3. They Complement Digitized Manufacturing Workflows
Of course, route and tour planning are not the only supply chain processes that are becoming increasingly digitized. With the Industry 4.0 revolution, manufacturing is also becoming an ever more digital and connected process—one that thrives on the visible and transparent collection of mission critical data. In this way, digital route planning and digital manufacturing are something of a perfect match. As logistics providers are able to glean information about production flows and incorporate that information into their planning processes, distinct organizations (or distinct teams within an organization) can create new synergies that add value for all involved. For instance, a manufacturer utilizing digital planning workflows and partnering with digital freight providers might, through integration, see that there’s going to be a squeeze on freight capacity in the near future; they can then adjust their production plans accordingly in order to avoid paying for extra storage space while their items would be stuck in the warehouse.
4. They Require High Visibility Levels…
Now, at this point you might be looking at all of these facts (at least two of which might more accurately be described as benefits) and thinking, “sign me up!” And it’s true that digital route and tour planning can have a big impact on the efficiency and agility of your transport logistics. They do, however, require a high degree of visibility in order to function effectively. Why? Because visibility is a necessary first step for creating the kinds of data streams that advanced digital analytics processes thrive on. Without these data streams, it will be difficult for businesses to maximize efficiency within their transport operations, owing to the persistence of poor forecasts static routes. Thus, it’s imperative that digital businesses do everything in their power to reduce data silos and create the kind of open, highly-visible IT environment that makes digital route and tour planning possible.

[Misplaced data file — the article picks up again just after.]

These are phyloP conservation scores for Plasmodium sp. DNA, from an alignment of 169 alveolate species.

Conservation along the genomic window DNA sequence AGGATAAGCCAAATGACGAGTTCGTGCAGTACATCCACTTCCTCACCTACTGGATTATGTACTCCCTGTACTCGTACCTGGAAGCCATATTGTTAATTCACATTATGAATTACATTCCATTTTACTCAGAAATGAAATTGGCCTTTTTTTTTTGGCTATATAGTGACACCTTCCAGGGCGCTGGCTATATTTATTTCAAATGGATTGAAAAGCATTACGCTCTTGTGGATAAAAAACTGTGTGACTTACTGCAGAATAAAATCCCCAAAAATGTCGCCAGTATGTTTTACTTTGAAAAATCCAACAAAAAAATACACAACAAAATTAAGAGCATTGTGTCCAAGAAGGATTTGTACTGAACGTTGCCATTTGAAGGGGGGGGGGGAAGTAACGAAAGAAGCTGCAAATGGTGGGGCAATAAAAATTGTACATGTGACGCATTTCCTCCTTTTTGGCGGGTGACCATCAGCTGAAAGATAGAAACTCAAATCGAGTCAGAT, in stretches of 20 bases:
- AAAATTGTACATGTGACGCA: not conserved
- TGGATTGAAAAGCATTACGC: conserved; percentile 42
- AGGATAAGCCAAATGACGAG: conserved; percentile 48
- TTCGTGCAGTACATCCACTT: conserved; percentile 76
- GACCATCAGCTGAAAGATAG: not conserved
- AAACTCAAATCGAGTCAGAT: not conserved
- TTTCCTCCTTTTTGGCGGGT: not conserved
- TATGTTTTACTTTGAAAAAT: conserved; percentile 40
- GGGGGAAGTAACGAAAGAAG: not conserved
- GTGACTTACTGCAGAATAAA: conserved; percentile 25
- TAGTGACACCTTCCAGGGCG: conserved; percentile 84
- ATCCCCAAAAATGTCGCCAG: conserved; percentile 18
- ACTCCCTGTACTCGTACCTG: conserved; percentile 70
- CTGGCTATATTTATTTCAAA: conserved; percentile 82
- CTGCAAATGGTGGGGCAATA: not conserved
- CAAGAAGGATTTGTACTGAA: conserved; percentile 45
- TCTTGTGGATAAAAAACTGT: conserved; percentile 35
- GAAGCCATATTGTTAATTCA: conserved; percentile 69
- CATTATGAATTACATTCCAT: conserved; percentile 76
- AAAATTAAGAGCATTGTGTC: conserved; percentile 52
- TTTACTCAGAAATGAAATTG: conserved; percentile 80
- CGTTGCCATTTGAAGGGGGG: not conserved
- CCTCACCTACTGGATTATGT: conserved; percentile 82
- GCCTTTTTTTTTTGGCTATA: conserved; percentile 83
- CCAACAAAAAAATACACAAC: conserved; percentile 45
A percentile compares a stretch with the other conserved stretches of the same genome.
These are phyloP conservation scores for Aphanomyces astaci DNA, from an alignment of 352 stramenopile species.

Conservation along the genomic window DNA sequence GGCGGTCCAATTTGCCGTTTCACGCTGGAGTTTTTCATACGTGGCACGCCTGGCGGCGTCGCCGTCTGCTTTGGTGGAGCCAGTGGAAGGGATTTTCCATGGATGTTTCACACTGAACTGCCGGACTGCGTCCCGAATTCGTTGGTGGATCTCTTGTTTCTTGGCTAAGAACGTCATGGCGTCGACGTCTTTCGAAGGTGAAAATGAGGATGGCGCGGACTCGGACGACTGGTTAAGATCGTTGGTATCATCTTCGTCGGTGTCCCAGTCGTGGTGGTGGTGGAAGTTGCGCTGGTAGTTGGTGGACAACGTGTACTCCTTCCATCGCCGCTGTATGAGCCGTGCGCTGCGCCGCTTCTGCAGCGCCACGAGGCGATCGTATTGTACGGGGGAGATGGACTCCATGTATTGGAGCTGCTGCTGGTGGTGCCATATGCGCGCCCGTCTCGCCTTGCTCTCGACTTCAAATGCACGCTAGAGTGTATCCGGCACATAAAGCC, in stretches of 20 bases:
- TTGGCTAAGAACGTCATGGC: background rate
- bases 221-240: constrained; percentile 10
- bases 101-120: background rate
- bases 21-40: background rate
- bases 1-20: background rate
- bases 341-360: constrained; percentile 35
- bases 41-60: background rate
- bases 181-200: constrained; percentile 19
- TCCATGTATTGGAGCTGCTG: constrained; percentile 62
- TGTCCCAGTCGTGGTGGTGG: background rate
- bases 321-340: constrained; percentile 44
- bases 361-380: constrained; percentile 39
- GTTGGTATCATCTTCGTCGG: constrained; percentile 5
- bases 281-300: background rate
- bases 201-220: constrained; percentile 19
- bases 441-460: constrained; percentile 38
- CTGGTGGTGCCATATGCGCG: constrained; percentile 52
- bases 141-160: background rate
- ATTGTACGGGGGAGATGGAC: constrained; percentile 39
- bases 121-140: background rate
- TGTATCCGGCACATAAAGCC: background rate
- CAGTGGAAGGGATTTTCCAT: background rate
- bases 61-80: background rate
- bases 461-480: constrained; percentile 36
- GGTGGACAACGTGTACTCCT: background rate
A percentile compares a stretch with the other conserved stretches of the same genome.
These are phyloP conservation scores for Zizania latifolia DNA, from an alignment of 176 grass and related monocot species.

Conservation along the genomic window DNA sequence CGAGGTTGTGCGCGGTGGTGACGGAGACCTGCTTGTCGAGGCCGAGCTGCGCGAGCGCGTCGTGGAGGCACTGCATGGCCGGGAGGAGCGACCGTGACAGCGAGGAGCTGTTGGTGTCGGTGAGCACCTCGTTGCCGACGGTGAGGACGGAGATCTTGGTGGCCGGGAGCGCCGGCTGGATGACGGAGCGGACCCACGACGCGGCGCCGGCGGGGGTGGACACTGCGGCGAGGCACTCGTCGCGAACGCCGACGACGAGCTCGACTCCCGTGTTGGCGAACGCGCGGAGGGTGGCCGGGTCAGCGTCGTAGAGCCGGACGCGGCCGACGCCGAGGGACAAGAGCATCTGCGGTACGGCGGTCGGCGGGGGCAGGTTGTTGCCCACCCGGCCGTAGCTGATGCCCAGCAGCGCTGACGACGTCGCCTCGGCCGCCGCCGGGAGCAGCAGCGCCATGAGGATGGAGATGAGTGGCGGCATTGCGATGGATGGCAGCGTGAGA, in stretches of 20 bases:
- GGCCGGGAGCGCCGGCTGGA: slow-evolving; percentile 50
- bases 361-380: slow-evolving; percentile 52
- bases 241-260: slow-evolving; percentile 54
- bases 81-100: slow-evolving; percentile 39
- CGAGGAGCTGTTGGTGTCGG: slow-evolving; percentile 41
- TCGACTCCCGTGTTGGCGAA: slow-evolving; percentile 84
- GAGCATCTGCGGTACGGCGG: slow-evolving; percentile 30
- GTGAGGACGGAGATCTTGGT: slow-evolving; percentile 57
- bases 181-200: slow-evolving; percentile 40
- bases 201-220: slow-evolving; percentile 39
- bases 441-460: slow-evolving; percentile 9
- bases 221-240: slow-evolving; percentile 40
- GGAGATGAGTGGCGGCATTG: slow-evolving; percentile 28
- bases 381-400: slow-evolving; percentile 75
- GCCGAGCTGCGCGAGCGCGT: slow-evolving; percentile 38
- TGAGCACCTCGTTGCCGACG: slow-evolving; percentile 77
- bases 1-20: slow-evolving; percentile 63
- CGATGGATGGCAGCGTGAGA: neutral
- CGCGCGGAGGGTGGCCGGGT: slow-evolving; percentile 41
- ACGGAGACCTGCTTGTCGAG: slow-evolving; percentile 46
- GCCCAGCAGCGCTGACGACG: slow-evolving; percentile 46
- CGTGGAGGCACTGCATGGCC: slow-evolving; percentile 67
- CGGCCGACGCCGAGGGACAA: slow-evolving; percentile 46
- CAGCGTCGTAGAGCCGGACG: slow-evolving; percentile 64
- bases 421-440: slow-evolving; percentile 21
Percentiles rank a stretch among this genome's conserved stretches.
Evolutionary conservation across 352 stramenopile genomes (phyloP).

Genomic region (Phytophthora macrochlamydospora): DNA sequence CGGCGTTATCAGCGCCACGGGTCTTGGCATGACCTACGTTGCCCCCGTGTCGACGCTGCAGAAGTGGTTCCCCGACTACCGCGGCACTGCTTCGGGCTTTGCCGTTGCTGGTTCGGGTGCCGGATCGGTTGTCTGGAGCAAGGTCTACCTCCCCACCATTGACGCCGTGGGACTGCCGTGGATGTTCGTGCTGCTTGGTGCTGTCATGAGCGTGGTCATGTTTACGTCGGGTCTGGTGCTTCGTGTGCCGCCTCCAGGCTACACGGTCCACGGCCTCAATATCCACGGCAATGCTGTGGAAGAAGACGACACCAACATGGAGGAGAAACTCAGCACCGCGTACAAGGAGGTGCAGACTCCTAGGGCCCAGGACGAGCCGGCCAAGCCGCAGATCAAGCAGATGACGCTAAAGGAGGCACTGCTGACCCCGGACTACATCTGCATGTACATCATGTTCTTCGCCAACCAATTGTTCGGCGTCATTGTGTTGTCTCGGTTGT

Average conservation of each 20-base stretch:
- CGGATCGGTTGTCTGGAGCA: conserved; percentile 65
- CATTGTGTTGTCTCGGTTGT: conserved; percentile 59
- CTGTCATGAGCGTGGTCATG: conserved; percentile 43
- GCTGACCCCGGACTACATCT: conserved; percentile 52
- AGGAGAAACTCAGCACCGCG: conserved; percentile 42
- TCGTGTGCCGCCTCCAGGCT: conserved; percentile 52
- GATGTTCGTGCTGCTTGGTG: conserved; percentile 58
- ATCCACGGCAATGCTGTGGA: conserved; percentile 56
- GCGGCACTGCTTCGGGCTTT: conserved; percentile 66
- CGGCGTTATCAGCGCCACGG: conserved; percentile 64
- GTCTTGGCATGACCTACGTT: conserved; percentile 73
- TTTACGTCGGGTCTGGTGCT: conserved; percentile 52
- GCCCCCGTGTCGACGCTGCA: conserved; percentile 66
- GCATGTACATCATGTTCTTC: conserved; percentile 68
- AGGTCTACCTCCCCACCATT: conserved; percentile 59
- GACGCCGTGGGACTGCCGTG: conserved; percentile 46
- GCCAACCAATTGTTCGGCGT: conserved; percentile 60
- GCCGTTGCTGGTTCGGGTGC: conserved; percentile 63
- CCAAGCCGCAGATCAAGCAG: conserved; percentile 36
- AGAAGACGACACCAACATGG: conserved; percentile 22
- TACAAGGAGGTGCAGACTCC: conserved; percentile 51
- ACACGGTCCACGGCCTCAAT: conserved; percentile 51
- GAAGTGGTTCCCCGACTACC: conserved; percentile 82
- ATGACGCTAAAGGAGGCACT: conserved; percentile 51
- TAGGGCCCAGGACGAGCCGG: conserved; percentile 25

5. …But the Resulting ROI Can Be Substantial
The visibility and IT requirements might be high, but that doesn’t mean it’s not worth it. ROI for the kinds of process improvement under discussion can be substantial. Think back to some of the examples we discussed above: if you’re able to reduce your need for buffer stock by creating a leaner, more connected relationship between production and transport, you can save significantly on storage costs. Likewise, if you’re able to increase your rate of on-time deliveries with improved last-mile tactics, you’ll have a much easier time attracting repeat business and keeping your customers happy—both of which will yield returns in the long run. Not only that, but the high levels of visibility and agility that digital route and tour planning workflows add can give businesses new ways of managing and mitigating disruptions (i.e. flexible, on-the-fly rerouting or reconfiguring of delayed shipments). Taken together, you have a huge cache of added value just waiting to be tapped.